A Dream Day For Those In Need

Yu Shing Ting
Wednesday - July 20, 2011
By .(JavaScript must be enabled to view this email address)

Pastor Scott Sonoda. Leah Friel photo .(JavaScript must be enabled to view this email address)

Believe it or not, some things in life are free.

On July 23, Convoy of Hope Hawaii, with assistance from local businesses, community organizations and churches, will distribute more than 35,000 pounds of free groceries to Oahu residents.

And that’s not all. The “carnival-like” event called A Day of Compassion also will offer lunch, live entertainment, a kid’s zone with rides and games, medical and dental services, haircuts for children and adults, medical screenings, family portraits, a job fair, backpacks with school supplies for kids, and more all for free. No strings attached.

You don’t even need your ID to attend or fill out any paperwork.

So, what’s the catch? “Hope plain and simple,” says Scott Sonoda, a pastor at First Assembly of God-Red Hill and Convoy of Hope Hawaii coordinator.


“Everything is free. No questions asked. We just want to give people hope. At this time, there are people losing their jobs, losing their homes, losing their medical. Hawaii needs a shot in the arm of hope and that’s what we want to do.”

This is the first Convoy of Hope outreach in Hawaii. A faith-based nonprofit organization founded in 1994, Convoy of Hope has served more than 40 million people throughout the world through international children’s feeding initiatives, community outreaches, disaster response (including recent efforts from hurricanes Katrina, Rita and Wilma, and in Japan and American Samoa) and partner resourcing.

Loads of food are collected and are sorted into large boxes to distribute to the less fortunate. Lawrence Tabudlo photos .(JavaScript must be enabled to view this email address)

“(In the past) the churches of Hawaii have given Convoy of Hope hundreds of thousands of dollars, so they wanted to come back and bless the people of Hawaii,” explains Sonoda. “They’re bringing in about 21 tons (which equals to about 6,000 bags) of groceries and using us to distribute the food.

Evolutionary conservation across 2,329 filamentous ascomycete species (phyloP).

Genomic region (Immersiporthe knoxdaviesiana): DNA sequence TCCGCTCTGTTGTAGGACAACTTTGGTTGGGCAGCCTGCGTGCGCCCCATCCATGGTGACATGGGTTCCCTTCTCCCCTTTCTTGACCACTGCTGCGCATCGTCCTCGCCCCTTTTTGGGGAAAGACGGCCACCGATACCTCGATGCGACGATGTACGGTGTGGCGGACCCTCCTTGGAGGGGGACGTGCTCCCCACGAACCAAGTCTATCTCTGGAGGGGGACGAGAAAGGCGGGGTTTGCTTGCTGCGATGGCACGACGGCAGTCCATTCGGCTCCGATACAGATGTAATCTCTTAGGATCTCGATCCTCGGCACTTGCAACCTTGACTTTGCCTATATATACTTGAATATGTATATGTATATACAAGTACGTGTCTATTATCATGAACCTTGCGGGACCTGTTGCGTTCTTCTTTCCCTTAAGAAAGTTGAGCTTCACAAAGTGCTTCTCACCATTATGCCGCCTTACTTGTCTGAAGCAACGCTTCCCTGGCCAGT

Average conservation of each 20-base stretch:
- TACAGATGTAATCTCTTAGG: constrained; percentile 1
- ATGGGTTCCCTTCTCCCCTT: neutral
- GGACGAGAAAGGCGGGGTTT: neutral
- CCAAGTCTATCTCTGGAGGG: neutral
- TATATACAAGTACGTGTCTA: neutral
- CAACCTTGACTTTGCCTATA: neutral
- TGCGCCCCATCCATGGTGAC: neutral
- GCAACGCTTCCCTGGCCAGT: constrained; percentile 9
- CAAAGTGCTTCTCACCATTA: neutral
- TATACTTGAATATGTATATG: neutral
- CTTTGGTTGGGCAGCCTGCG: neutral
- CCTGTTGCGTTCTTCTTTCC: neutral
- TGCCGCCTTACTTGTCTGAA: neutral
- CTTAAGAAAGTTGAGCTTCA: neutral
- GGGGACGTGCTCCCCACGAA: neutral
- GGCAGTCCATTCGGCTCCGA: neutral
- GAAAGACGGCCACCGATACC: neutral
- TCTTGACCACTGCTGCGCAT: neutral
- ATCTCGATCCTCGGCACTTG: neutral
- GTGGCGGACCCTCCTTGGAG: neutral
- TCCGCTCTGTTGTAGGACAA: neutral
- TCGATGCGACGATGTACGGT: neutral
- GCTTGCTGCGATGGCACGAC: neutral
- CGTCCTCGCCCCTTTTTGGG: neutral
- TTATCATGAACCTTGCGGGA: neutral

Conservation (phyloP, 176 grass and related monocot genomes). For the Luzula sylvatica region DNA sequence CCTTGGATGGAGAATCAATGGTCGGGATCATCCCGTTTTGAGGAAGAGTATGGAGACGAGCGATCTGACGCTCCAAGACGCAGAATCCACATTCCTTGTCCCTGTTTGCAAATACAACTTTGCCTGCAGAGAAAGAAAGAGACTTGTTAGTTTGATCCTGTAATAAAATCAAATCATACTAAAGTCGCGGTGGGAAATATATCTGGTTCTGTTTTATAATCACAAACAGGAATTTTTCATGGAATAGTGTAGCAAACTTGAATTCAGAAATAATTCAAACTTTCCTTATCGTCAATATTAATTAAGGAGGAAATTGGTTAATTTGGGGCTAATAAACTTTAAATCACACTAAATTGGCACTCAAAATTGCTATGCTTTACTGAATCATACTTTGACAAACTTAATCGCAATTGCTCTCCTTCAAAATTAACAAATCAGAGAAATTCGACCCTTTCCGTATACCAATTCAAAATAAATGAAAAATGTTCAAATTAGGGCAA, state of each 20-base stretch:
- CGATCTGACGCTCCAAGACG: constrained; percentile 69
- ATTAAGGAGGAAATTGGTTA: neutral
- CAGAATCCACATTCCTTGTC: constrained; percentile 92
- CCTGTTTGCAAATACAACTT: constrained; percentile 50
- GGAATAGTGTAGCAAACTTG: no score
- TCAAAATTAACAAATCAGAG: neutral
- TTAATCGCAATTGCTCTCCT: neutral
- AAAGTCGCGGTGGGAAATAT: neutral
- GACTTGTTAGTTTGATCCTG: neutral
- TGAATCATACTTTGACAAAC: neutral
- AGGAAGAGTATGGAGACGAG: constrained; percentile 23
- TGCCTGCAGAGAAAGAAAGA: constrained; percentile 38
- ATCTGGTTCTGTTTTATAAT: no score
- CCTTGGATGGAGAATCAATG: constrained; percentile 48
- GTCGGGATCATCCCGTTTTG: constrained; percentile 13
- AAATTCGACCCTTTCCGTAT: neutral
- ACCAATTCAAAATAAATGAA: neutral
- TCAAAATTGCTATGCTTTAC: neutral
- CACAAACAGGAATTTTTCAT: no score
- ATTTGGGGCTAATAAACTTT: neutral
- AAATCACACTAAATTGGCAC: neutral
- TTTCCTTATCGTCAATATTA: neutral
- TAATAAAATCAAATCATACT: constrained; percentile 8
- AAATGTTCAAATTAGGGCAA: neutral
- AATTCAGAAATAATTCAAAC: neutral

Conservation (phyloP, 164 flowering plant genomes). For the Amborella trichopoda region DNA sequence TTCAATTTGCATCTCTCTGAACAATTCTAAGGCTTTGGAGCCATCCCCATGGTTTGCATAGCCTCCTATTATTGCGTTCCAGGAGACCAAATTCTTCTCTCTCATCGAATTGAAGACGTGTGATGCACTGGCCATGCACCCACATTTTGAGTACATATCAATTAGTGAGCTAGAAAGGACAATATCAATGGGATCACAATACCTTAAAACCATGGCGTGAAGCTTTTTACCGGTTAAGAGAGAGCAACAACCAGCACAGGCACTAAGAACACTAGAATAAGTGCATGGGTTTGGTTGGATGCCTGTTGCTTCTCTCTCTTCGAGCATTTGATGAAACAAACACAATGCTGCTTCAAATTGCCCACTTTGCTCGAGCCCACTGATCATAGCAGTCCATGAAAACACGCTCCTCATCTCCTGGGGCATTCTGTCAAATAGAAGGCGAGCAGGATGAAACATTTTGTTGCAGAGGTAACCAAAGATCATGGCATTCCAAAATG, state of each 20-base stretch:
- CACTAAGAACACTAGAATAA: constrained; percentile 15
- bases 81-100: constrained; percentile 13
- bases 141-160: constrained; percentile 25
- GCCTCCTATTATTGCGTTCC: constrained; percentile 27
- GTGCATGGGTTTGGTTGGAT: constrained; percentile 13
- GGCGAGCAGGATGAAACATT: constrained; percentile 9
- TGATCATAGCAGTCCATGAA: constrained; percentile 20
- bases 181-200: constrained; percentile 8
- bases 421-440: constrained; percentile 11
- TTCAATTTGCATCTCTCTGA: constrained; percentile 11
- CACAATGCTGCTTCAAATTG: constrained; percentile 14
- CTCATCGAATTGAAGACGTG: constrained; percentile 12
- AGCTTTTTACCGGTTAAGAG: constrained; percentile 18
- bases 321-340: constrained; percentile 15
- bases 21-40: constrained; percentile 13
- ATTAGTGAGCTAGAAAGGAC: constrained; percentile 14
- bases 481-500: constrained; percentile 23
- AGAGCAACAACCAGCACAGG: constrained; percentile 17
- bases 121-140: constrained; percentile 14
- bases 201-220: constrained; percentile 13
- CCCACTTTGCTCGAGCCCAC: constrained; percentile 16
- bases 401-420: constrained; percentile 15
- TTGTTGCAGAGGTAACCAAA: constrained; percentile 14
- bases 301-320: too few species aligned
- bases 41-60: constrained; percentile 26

“This is not a church event. This is about showing the love of God through churches, businesses and organizations. Today, homelessness is like seeing another car, but the saddest thing is when you see children. Children who do not know where their next meal is coming from. Children who may not have seen a doctor since the day they were born or who haven’t had a checkup in years, and all of that we’re giving for free. We’re not going to talk about the love of God; we’re showing the love of God.”

Gates open at 10 a.m. (people can start lining up at 8), and the event goes on until the last bag of groceries is handed out. All goods and services will be given on a first-come, first-served basis. Parking is free and transportation arrangements have been made with various transitional shelters around the island.

People leave with boxes and carts full of food during an outreach last week at Lighthouse Outreach Center in Waipahu. Pastor Joe Hunkin and about 200 members of Lighthouse Outreach Center have signed up to volunteer at the upcoming Convoy of Hope event

“As an outreach pastor, I found that the greatest way to touch someone’s life is to meet them at their greatest need,” adds Sonoda, a 1975 graduate of Radford High School.

“And I know what it’s like for people with no hope because I was a drug addict myself for 30 years. Toward the last year of my addiction, I was living in my car, and when that money ran out, I sold my car and lived at the park for a couple of weeks. I quickly found out that I don’t like sleeping with one eye open. I wasn’t homeless material or street smart, and that’s when I started to get the help I needed through a (faith-based) program called Teen Challenge.

“So, 11 years ago I gave my life to the Lord and God set me free from a lot of heavy cocaine addiction. God restored my life. Now, I minister to those who are addicted and incarcerated. That’s my passion.”

Volunteers are still needed for the upcoming outreach. Anyone interested can signup online at hawaiiconvoy.org or simply show up at a rally July 22 at 7 p.m. at Aloha Stadium.

At the rally, volunteers will receive a T-shirt (while supplies last) and instructions for the day of the outreach.


Donations also are needed, including monetary donations, and new and gently used clothing for men, women and children.

“We’re also asking businesses to partner in what we’re calling Backpacks for Kids,” adds Sonoda. “If an organization can commit to 100 backpacks with school supplies, which at our cost is about $800, they will automatically be posted as a Convoy of Hope sponsor on our website. If they throw in $1,000, we’ll throw in slippers with the backpacks.”

For more information, email .(JavaScript must be enabled to view this email address) or call 836-4479.

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